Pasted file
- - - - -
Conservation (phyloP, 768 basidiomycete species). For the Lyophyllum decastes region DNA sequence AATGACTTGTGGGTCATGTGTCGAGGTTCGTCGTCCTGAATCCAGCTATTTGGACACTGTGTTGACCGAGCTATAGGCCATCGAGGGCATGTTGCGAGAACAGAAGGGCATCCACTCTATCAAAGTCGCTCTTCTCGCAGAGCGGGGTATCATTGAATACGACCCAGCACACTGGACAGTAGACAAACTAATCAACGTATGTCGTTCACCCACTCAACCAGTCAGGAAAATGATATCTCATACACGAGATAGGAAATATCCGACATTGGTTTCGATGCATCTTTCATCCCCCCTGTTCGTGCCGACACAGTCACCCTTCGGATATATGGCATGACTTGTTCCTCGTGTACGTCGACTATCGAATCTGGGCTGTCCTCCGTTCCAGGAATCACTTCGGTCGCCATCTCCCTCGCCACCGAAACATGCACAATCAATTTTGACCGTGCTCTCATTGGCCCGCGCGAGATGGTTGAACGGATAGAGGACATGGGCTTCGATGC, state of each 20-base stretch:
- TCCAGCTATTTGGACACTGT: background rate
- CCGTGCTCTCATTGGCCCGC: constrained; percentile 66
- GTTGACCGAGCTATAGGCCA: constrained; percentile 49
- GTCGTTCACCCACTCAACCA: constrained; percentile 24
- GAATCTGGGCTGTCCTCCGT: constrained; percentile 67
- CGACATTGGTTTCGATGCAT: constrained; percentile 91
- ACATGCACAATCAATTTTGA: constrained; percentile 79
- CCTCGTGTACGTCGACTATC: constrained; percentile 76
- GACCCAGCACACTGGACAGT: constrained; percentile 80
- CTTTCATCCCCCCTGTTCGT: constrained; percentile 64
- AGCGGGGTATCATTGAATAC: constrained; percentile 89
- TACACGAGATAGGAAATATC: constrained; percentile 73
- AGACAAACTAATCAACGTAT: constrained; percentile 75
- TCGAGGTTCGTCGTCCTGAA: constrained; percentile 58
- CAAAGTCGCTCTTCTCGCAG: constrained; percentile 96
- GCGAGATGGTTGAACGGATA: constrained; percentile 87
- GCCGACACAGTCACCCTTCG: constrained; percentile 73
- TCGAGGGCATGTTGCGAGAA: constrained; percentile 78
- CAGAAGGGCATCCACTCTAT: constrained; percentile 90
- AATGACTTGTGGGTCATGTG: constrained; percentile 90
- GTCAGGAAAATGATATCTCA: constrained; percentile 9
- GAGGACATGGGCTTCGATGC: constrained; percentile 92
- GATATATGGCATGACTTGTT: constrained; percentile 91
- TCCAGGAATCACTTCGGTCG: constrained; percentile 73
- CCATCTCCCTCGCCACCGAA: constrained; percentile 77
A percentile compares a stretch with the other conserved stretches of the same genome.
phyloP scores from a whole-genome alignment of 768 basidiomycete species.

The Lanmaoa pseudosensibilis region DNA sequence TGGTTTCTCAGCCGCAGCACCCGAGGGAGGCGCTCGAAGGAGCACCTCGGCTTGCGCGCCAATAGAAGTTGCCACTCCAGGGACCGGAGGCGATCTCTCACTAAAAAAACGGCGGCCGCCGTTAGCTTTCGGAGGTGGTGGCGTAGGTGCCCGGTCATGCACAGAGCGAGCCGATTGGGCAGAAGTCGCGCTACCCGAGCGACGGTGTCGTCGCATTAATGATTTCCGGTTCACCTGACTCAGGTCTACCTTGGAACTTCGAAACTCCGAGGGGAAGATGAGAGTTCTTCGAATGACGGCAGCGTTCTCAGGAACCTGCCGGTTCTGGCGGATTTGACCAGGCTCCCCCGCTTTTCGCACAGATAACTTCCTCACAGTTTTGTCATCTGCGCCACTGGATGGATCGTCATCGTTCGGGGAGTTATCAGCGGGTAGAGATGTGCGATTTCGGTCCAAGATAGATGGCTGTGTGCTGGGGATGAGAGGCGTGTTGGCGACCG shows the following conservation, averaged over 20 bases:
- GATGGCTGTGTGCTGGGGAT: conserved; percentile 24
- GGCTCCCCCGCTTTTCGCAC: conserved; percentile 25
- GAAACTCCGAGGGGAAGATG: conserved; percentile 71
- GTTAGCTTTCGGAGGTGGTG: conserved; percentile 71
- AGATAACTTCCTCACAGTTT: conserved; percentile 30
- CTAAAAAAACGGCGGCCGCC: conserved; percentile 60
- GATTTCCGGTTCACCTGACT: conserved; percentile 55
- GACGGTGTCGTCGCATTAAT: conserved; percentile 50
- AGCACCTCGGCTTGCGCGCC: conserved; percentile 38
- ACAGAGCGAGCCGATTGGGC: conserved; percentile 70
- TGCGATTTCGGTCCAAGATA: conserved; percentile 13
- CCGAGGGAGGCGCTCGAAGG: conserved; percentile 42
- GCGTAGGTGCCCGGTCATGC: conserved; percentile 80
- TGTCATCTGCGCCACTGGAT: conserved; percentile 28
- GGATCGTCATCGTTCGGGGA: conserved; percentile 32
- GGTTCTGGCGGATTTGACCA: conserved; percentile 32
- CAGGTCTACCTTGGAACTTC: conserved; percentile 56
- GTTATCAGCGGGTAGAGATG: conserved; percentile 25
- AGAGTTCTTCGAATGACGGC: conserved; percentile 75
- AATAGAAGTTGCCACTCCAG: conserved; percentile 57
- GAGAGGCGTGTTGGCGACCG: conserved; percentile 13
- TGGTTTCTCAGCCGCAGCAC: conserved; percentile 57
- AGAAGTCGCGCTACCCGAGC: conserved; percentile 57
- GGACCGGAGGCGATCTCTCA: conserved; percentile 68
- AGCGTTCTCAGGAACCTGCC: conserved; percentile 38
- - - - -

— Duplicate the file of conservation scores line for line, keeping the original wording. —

Conservation (phyloP, 768 basidiomycete species). For the Lyophyllum decastes region DNA sequence AATGACTTGTGGGTCATGTGTCGAGGTTCGTCGTCCTGAATCCAGCTATTTGGACACTGTGTTGACCGAGCTATAGGCCATCGAGGGCATGTTGCGAGAACAGAAGGGCATCCACTCTATCAAAGTCGCTCTTCTCGCAGAGCGGGGTATCATTGAATACGACCCAGCACACTGGACAGTAGACAAACTAATCAACGTATGTCGTTCACCCACTCAACCAGTCAGGAAAATGATATCTCATACACGAGATAGGAAATATCCGACATTGGTTTCGATGCATCTTTCATCCCCCCTGTTCGTGCCGACACAGTCACCCTTCGGATATATGGCATGACTTGTTCCTCGTGTACGTCGACTATCGAATCTGGGCTGTCCTCCGTTCCAGGAATCACTTCGGTCGCCATCTCCCTCGCCACCGAAACATGCACAATCAATTTTGACCGTGCTCTCATTGGCCCGCGCGAGATGGTTGAACGGATAGAGGACATGGGCTTCGATGC, state of each 20-base stretch:
- TCCAGCTATTTGGACACTGT: background rate
- CCGTGCTCTCATTGGCCCGC: constrained; percentile 66
- GTTGACCGAGCTATAGGCCA: constrained; percentile 49
- GTCGTTCACCCACTCAACCA: constrained; percentile 24
- GAATCTGGGCTGTCCTCCGT: constrained; percentile 67
- CGACATTGGTTTCGATGCAT: constrained; percentile 91
- ACATGCACAATCAATTTTGA: constrained; percentile 79
- CCTCGTGTACGTCGACTATC: constrained; percentile 76
- GACCCAGCACACTGGACAGT: constrained; percentile 80
- CTTTCATCCCCCCTGTTCGT: constrained; percentile 64
- AGCGGGGTATCATTGAATAC: constrained; percentile 89
- TACACGAGATAGGAAATATC: constrained; percentile 73
- AGACAAACTAATCAACGTAT: constrained; percentile 75
- TCGAGGTTCGTCGTCCTGAA: constrained; percentile 58
- CAAAGTCGCTCTTCTCGCAG: constrained; percentile 96
- GCGAGATGGTTGAACGGATA: constrained; percentile 87
- GCCGACACAGTCACCCTTCG: constrained; percentile 73
- TCGAGGGCATGTTGCGAGAA: constrained; percentile 78
- CAGAAGGGCATCCACTCTAT: constrained; percentile 90
- AATGACTTGTGGGTCATGTG: constrained; percentile 90
- GTCAGGAAAATGATATCTCA: constrained; percentile 9
- GAGGACATGGGCTTCGATGC: constrained; percentile 92
- GATATATGGCATGACTTGTT: constrained; percentile 91
- TCCAGGAATCACTTCGGTCG: constrained; percentile 73
- CCATCTCCCTCGCCACCGAA: constrained; percentile 77
A percentile compares a stretch with the other conserved stretches of the same genome.
phyloP scores from a whole-genome alignment of 768 basidiomycete species.

The Lanmaoa pseudosensibilis region DNA sequence TGGTTTCTCAGCCGCAGCACCCGAGGGAGGCGCTCGAAGGAGCACCTCGGCTTGCGCGCCAATAGAAGTTGCCACTCCAGGGACCGGAGGCGATCTCTCACTAAAAAAACGGCGGCCGCCGTTAGCTTTCGGAGGTGGTGGCGTAGGTGCCCGGTCATGCACAGAGCGAGCCGATTGGGCAGAAGTCGCGCTACCCGAGCGACGGTGTCGTCGCATTAATGATTTCCGGTTCACCTGACTCAGGTCTACCTTGGAACTTCGAAACTCCGAGGGGAAGATGAGAGTTCTTCGAATGACGGCAGCGTTCTCAGGAACCTGCCGGTTCTGGCGGATTTGACCAGGCTCCCCCGCTTTTCGCACAGATAACTTCCTCACAGTTTTGTCATCTGCGCCACTGGATGGATCGTCATCGTTCGGGGAGTTATCAGCGGGTAGAGATGTGCGATTTCGGTCCAAGATAGATGGCTGTGTGCTGGGGATGAGAGGCGTGTTGGCGACCG shows the following conservation, averaged over 20 bases:
- GATGGCTGTGTGCTGGGGAT: conserved; percentile 24
- GGCTCCCCCGCTTTTCGCAC: conserved; percentile 25
- GAAACTCCGAGGGGAAGATG: conserved; percentile 71
- GTTAGCTTTCGGAGGTGGTG: conserved; percentile 71
- AGATAACTTCCTCACAGTTT: conserved; percentile 30
- CTAAAAAAACGGCGGCCGCC: conserved; percentile 60
- GATTTCCGGTTCACCTGACT: conserved; percentile 55
- GACGGTGTCGTCGCATTAAT: conserved; percentile 50
- AGCACCTCGGCTTGCGCGCC: conserved; percentile 38
- ACAGAGCGAGCCGATTGGGC: conserved; percentile 70
- TGCGATTTCGGTCCAAGATA: conserved; percentile 13
- CCGAGGGAGGCGCTCGAAGG: conserved; percentile 42
- GCGTAGGTGCCCGGTCATGC: conserved; percentile 80
- TGTCATCTGCGCCACTGGAT: conserved; percentile 28
- GGATCGTCATCGTTCGGGGA: conserved; percentile 32
- GGTTCTGGCGGATTTGACCA: conserved; percentile 32
- CAGGTCTACCTTGGAACTTC: conserved; percentile 56
- GTTATCAGCGGGTAGAGATG: conserved; percentile 25
- AGAGTTCTTCGAATGACGGC: conserved; percentile 75
- AATAGAAGTTGCCACTCCAG: conserved; percentile 57
- GAGAGGCGTGTTGGCGACCG: conserved; percentile 13
- TGGTTTCTCAGCCGCAGCAC: conserved; percentile 57
- AGAAGTCGCGCTACCCGAGC: conserved; percentile 57
- GGACCGGAGGCGATCTCTCA: conserved; percentile 68
- AGCGTTCTCAGGAACCTGCC: conserved; percentile 38